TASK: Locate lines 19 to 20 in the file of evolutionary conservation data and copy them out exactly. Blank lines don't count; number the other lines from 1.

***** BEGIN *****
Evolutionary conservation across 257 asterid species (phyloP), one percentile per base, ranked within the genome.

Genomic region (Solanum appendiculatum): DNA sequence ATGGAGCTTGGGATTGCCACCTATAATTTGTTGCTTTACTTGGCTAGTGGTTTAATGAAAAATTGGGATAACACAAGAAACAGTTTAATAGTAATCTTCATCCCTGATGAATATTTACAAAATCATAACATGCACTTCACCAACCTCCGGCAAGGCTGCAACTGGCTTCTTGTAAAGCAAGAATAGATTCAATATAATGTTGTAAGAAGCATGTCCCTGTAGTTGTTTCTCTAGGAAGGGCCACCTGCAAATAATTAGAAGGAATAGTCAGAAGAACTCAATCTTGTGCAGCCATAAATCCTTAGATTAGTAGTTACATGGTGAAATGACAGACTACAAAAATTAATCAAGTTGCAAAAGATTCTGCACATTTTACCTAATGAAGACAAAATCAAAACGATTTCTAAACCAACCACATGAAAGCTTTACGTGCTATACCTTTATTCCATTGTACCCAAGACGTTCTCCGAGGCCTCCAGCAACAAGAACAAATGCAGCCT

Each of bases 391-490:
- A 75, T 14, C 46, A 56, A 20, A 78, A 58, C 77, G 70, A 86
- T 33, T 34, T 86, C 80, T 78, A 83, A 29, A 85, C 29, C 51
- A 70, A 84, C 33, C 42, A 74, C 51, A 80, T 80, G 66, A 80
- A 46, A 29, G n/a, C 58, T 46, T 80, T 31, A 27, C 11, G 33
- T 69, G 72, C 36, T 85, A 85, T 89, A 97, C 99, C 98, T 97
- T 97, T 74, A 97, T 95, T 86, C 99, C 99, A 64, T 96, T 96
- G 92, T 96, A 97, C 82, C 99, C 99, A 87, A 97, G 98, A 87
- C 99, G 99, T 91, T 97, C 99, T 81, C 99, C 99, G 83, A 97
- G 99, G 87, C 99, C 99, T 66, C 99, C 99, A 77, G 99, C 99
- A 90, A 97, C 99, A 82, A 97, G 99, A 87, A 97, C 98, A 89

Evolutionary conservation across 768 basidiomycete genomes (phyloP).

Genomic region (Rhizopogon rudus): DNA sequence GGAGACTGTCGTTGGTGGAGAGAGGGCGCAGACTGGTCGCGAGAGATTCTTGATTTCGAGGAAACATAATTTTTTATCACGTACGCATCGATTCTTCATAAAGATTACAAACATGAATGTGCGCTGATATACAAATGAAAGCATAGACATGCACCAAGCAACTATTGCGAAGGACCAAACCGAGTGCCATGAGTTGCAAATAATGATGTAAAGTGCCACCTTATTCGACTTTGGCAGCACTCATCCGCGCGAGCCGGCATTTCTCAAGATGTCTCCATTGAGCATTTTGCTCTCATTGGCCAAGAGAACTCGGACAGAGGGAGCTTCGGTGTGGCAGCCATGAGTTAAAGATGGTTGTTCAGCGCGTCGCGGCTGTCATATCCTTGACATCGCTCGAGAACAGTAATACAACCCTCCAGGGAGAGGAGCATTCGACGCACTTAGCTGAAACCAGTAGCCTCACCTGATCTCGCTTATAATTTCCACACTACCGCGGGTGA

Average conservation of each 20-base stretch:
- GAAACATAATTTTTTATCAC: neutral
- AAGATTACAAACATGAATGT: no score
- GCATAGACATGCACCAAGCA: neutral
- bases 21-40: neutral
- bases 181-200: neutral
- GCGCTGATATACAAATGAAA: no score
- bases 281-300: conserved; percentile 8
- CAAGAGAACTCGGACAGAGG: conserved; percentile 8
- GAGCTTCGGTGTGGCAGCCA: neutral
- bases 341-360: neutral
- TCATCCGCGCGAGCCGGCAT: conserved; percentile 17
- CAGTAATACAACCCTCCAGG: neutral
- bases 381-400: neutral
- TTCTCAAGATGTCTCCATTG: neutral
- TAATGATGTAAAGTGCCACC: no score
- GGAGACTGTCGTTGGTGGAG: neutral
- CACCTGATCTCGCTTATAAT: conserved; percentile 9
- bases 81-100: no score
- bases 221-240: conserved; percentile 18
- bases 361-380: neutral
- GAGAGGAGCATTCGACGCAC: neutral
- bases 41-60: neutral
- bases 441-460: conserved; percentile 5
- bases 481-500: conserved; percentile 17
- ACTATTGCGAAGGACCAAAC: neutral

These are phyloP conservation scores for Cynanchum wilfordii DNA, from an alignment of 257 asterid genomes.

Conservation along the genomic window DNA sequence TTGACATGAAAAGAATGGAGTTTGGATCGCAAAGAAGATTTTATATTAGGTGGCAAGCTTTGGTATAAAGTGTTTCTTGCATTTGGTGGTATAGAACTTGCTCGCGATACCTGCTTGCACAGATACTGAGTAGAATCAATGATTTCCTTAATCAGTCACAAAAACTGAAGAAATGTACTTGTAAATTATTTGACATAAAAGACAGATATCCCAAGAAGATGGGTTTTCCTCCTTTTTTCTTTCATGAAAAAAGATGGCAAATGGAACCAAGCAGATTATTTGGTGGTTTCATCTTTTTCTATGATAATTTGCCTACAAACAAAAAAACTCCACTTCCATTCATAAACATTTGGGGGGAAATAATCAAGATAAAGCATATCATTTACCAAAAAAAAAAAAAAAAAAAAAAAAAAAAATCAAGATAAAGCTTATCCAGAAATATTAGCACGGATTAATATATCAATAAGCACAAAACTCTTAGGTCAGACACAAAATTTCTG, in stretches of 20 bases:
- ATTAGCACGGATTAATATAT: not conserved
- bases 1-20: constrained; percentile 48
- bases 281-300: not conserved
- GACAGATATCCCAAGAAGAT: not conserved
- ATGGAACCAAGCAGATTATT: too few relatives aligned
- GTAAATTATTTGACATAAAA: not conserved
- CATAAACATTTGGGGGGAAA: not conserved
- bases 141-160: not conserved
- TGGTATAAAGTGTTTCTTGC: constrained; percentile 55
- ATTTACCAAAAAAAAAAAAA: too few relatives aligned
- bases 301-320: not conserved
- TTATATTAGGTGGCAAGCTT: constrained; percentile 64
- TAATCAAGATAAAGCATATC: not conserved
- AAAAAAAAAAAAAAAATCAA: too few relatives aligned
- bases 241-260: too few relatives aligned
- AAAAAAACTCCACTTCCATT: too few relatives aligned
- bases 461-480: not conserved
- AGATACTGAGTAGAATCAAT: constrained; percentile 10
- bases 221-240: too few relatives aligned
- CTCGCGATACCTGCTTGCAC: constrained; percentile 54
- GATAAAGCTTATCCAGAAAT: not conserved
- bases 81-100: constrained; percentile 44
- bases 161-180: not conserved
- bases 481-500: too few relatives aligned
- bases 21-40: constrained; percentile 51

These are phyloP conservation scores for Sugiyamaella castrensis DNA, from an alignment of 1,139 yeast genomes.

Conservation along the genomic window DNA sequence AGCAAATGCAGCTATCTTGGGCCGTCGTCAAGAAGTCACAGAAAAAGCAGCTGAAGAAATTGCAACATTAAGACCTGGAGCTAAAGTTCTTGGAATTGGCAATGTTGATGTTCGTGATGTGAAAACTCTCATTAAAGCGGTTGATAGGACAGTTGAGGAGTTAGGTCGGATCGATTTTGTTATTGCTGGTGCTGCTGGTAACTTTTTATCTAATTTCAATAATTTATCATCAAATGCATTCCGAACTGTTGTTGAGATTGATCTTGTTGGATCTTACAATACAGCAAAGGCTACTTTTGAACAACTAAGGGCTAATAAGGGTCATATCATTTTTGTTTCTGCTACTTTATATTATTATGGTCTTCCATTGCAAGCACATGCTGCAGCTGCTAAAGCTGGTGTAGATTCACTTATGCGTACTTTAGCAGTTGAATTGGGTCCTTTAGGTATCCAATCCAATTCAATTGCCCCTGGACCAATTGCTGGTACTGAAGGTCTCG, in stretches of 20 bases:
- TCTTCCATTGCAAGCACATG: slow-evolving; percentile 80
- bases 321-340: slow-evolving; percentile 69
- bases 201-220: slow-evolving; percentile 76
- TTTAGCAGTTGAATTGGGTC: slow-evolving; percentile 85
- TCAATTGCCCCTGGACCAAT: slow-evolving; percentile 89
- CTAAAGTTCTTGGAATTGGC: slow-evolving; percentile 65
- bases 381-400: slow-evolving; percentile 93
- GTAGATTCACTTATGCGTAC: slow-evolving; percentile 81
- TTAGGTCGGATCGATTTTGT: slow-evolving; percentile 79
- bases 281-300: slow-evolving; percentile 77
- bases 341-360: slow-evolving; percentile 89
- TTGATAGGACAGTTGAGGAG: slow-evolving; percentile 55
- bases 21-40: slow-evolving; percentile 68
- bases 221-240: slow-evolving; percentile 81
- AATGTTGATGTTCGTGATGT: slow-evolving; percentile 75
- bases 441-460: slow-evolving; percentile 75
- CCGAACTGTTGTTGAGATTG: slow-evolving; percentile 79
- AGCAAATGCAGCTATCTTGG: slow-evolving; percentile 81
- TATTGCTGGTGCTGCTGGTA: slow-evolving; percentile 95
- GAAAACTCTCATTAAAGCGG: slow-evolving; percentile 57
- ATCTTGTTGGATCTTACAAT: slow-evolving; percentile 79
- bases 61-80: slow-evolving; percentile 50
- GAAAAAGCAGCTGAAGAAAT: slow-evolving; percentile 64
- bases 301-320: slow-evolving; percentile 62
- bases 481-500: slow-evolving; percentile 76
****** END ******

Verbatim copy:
- GCATAGACATGCACCAAGCA: neutral
- bases 21-40: neutral